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中国乡土(风土)建筑是在中国传统文化的历史背景下形成的,受诸如宗教、礼俗、风水等特定的历史文化影响至深,如果不从文化和社会的角度来研究,就难以得出正确的结论。福建又是一个奇特的地方:交通闭塞、方言复杂、文化多元、工匠体系各成流派。我研究福建传统建筑与文化30多年,得出了从民系出发,以“语言-民系-建筑类型”的演变过程为入手点,来研究福建及其周边地区建筑类型的学术思路,提出了福建乡土建筑为“闽海系”与“客家系”并存的格局这一学术观念。其中,“闽海系”的又可细分为“闽南支系”“莆仙支系”“闽东支系”“闽北支系”“闽中支系”以及延伸到粤东的“潮汕支系”,而“客家系”在福建只有“闽西客家”这一分支。在此学术思路指导下,形成了对福建乡土建筑的一种独特的研究体系,也在很大程度上影响了其他省份的乡土建筑研究。 本期的《研究聚焦》栏目收录了5篇文章,周易知《闽系核心区风土建筑的谱系构成及其分布、演变规律》是呼应我关于福建民系划分的一篇重要文章,作为本期福建风土建筑研究的开篇之作倒是十分契合。另外四篇文章分别对应“闽海系”乡土建筑的4个支系,包括张玉瑜《福建土堡营造中的模数化与标准化》(闽中支系),蔡宣皓《闽东大厝的建筑术语体系与空间观念研究》(闽东支系),成丽、顾煌杰《闽南沿海传统民居平面尺度规律研究》(闽南支系)及徐粤《广东潮汕及客家风土聚落的同构性研究》(潮汕支系)。4篇文章分别分析对应支系的营造体系、建筑术语、平面尺度或空间观念等,探讨乡土建筑特定的内在逻辑,并总结其规律性的经验。 《理论与历史》栏目中有两篇研究福建客家系的文章,李筱茜、黄婧琳探索了闽西客家楼阁建筑土木合构的独特建构形式,欧玄子以闽西“九厅十八井”建筑的大木作建造技艺为例做了社会人类学的分析。另一篇魏峰、郭焕宇的文章则用建筑美学的视角谈厦门(闽南支系)侨乡民居建筑装饰的审美文化特点。 《案例解析》栏目里,齐晓瑾《场所与纪念性——理解一座福建神祠》和唐黎洲、李浈《转译与移植——福建元坑真神堂的神圣原型与现实拼贴》讲了两个福建乡土神圣场所的故事,无论是当地的民间信仰还是外来宗教,其在与当地乡土社会互动的过程中或多或少会发生各种变迁,对这种变迁的考察有助于对乡土建筑乃至乡土社会的进一步理解。最后,丁昶等人的《宁德传统村落空间结构特征及保护发展研究——以屏南县康里村为例》以福建屏南一个小村落为例,分析了传统村落保护发展中的若干问题,并提出相应对策。 本期《沃菲尔德风土图记》以壁画为主题。刚刚得到詹姆斯·沃菲尔德教授逝世的消息,本期应该是他自己写的最后一篇了,谨在此也表达了我们对他的敬意和怀念之情。 戴志坚 本期客座主编 中国民居建筑大师 厦门大学建筑学院教授


'Architectural Heritage' in the modern sense is quite a new concept derived from the enlightenment modernity (abbreviated as modernity below). In the 18th and 19th centuries, when the European society started to phase out of the pre-industrial period and wished for a new and wholly rational era, how to deal with the physical remains of the past civilizations, such as architectural monuments and historic places, became an inevitable challenge. Presumably as a resistance to the radical social changes in this period, a heated debate on how to deal with the old and new districts in the city was raised among the architectural pioneers in the West. This debate lasted for more than a century, leading to the birth of modern architectural heritage conservation. The essence of modernity lies first in the acceptance of evolutionary approach based on instrumental rationality. For this reason, the continued renewal of architecture seems a matter of course. Old buildings not suited to contemporary times should justifiably be replaced by new ones to embody the concept of material modernity in architecture. For example, in the mid-19th century, Haussmann Plan made fundamental changes to old Paris city in order to solve the political and social problems at that time. During this process over half of the old buildings built since the medieval times were removed. Such material modernization seemed as radical as the Great French Revolution happened more than half a century before at the same place. Ironically, the radical changes in Paris during this period awakened value rationality in architecture, leading to the birth of heritage conservation laws in Europe in the second half of the 19th century. From then on, drastic demolishment and reconstruction could no longer go unchecked. A century later, the similar progression of city reconstruction took place in China. The 'curse' of material rationality swept across the country, and the radical reconstruction of the existing built areas has led to the disappearance of many historic places. However, it is worth noting that most architectural heritages conserved in Paris are earlier industrial artifacts from the Neo-classical period, whereas most historic places in the urban and rural areas of China are relics from the pre-industrial age and turned out to be too difficult to be preserved in today’s socio-economic context. Therefore, we have forever lost or been going to lose the local diversity of historical environment and 'native feeling' (F. L. Wright). Here lie three vital problems that we Chinese professionals need to encounter together. The first is how many heritages can we retain during the radical urban development? The second is how many today’s architecture could be turned into tomorrow’s architectural heritage? And the third is could today’s architecture preserve any identity of the time and place? In effect, all these issues are vital to the ‘soft power’ of a society. Since the advent of the new millennium, the spread of globalization and urbanization has dissolved regional cultural differences with a higher speed and endangered local traditions to a greater extent. Yet the desire for local identity and heritage conservation is also becoming stronger all over the world. In China, we are happy to see that architectural conservation has gradually been accepted by the public, and has become one of the social values and moral doctrines. More importantly, people start to realize that many historic architecture and places are still in use in our daily life, and the purpose of architectural conservation is to efficiently control change rather than to restrain development. In this sense, conservation is composed of two equally important aspects. One is preservation which means keeping the original historic artifacts. The other is continuation which means the essential spatial addition to the preserved historic artifacts in order to achieve regeneration. Here regeneration refers to ‘revitalization’ or ‘adaptive reuse’ rebased on preservation and continuation. Thus, architectural heritage conservation should not be treated separately, but should be put in the context of regional economic and social development. The history of architectural heritage research can be traced back to more than 80 years ago when Zhu Qiqian established the Society for Research in Chinese Architecture in 1930. Zhu’s research contributed to the discipline of Chinese architectural history established by Liang Sicheng and Liu Dunzhen and provided the academic foundation for the preservation and renovation of traditional architectural heritage. However, considering the socio-political atmosphere of the 1930s, the aim of their research is to organize, evaluate, and chronicle the historical documents and material remains in order to search for the national identity through architectural vocabulary. This led to a prolonged debate between traditional styles and modern styles lasted for several decades, whils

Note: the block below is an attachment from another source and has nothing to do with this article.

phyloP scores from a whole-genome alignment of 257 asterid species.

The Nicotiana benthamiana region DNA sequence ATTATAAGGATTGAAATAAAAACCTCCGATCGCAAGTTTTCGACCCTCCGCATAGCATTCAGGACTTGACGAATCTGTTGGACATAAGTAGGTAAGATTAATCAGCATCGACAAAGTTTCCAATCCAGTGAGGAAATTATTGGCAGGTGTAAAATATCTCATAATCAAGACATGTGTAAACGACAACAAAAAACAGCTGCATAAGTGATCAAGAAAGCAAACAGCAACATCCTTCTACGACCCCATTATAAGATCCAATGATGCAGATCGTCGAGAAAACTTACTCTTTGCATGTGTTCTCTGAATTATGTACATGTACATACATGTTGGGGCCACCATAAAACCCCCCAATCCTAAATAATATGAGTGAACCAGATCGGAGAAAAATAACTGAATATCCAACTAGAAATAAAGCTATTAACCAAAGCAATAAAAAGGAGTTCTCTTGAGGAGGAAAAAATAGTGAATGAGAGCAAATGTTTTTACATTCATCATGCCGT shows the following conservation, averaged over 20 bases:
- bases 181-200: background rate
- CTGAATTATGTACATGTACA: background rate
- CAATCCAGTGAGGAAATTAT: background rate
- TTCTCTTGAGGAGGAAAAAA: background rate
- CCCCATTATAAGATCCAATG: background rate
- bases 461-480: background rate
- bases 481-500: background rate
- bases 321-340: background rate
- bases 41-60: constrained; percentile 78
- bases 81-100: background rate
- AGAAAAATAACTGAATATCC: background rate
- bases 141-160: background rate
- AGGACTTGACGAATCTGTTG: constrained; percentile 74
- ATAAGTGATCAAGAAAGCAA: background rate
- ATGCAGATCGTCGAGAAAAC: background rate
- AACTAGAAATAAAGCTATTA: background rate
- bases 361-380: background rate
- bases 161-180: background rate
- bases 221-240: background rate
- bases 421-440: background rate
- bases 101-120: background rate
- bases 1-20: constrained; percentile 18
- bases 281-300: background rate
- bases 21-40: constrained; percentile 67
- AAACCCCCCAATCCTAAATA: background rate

Keeping on the columns of World Heritage and vernacular heritage projects with three articles in each, in this issue, we will see classic cases in the research and preservation of human heritage such